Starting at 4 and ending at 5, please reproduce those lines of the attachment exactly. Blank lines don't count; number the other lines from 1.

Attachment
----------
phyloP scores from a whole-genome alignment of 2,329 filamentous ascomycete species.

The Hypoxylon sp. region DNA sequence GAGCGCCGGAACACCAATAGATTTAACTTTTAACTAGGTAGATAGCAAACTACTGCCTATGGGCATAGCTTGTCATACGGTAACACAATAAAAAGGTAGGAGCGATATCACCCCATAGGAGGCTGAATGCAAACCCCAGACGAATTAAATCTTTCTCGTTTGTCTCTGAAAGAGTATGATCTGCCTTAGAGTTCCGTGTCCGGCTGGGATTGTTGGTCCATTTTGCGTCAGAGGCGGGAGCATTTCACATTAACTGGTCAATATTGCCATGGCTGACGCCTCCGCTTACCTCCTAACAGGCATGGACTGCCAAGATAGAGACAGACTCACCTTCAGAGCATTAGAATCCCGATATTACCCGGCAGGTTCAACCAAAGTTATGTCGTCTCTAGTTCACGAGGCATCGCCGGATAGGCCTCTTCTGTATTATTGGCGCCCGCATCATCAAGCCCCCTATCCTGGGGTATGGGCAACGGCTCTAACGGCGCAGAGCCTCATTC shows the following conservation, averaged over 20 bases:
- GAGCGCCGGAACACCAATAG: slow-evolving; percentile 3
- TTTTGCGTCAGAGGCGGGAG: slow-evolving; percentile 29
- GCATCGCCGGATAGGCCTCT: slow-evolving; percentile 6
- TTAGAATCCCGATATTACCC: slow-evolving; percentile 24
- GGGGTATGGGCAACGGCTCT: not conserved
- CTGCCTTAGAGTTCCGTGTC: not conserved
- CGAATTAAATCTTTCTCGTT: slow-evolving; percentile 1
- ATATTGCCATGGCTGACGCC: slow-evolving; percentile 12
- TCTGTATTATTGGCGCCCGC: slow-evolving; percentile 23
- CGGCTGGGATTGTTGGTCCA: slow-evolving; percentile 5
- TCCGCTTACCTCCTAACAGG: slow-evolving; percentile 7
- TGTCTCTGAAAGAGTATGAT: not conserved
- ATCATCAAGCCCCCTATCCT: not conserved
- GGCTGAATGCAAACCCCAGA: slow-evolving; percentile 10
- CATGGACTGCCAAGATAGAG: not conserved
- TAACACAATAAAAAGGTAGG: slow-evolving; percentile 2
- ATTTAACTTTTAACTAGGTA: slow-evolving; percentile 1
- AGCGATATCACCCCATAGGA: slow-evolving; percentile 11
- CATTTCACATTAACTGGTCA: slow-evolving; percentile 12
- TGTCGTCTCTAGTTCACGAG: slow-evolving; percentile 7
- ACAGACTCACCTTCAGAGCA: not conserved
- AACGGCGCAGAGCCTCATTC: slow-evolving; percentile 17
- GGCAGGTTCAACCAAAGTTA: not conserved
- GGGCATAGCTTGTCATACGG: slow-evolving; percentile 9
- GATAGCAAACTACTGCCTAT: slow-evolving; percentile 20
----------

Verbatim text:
- TTTTGCGTCAGAGGCGGGAG: slow-evolving; percentile 29
- GCATCGCCGGATAGGCCTCT: slow-evolving; percentile 6